What does success look like? 3 Questions to Answer when Choosing Your Investing Goals

By Andy Hayes

If you’ve ever sat down with a financial planner or taken a class about investing, one of the first things you were probably asked was: what are your goals?

While understanding the stock market can be a challenge, knowing what your own goals are can be an even bigger challenge.  Unfortunately, they’re your goals – we can’t pick for you.  But we can give you some direction; if you are able to answer these 3 questions, you’ll be well on your way to starting to frame how you look at investing goals.

1.    Can you afford to lose (almost) all of the money you are investing, at least temporarily?

Do you need access to any of your retirement funds prior to your retirement?  This should be one of your primary considerations; a good way to look at it is to just think of the money you put into stocks as possibly gone until you retire – with the assumption you’ll get a much larger sum back, of course.  What this question is trying to help you avoid is making high risk investments when there is a high potential for you to need to pull money out of those investments.

If you have financial considerations in the near-term – like buying a house, having a child, etc. – consider dividing your investment dollars into stocks and then other arrangements that are more liquid, such as bonds and CDs, or looking at stocks in our application that have a higher safety score.

2.    At what age do you think you’d like to retire?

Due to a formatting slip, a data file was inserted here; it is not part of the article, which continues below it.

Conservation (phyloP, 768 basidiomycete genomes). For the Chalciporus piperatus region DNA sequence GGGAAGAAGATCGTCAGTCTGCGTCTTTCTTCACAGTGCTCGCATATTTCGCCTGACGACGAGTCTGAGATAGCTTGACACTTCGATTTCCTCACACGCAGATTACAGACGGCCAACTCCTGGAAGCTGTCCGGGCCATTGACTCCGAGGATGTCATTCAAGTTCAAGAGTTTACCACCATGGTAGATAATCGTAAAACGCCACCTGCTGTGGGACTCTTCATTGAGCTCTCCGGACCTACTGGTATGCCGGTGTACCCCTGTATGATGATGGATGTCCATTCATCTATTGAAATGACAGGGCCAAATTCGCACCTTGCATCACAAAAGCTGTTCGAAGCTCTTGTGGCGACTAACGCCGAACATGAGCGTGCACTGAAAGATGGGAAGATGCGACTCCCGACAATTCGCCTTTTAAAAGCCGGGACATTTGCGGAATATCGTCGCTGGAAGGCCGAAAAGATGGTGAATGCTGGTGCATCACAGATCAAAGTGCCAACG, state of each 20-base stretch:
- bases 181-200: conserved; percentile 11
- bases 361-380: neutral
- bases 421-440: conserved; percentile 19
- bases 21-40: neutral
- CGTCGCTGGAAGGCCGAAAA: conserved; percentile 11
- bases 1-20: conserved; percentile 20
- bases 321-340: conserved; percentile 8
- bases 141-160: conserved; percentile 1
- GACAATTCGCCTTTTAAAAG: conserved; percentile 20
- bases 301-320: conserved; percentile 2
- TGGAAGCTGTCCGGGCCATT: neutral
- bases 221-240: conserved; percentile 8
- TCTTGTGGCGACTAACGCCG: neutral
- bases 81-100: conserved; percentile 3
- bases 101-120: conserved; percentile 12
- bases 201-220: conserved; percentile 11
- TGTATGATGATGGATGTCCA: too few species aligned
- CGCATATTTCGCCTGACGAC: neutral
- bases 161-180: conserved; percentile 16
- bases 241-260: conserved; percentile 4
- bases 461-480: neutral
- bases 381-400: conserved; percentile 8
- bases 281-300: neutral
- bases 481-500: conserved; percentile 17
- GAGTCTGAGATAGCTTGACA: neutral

One of the hardest questions that you’ll always get asked by a financial adviser is what age you want to retire.  It can be almost impossible to think about if you aren’t in a career that has a set retirement age (and those jobs are becoming obsolete anyway).  We think it is a good idea to at least take a guess – for example, if you’re in a high paying career and think you’ll want to take a break early, maybe your 50s is a good choice for you; if you love working and think you’ll want to keep working for while, maybe 70 is a better goal for you.

Just because you set a goal of retiring at “X” doesn’t mean you have to retire at that age – you can always adjust the date as you go.  But putting a date on the calendar at least gives you some focus towards how much you are putting into your investments.

3.    What kind of lifestyle do you want in retirement?

Last, but not least, is another question favored by financial advisors and loathed by individual investors:  what do you want your life to be like when you retire?

A great exercise to help you understand this is to pull up your accounting or budging software (if you aren’t using one, we strongly recommend doing so – Mint is great); print out a copy of your expenses for the last month, and then revise the numbers based on what your retirement would look like.

Would you eat out more often? Or less?

Would you no longer have a mortgage payment, or would you sell and more into an apartment?  A beach cottage?

More travel or less?

Don’t forget, you’ll want a bit of extra for medical expenses.

These questions are hard, and sometimes incredibly difficult if you’re having trouble just deciding what to have for lunch.  But, they’re worth thinking about as only you can decide what you want in your future!   And you can always change your mind as you learn more about yourself, about, investing and about the stock market.

What are your big questions about retirement?  Come join the conversation over on our Facebook page.

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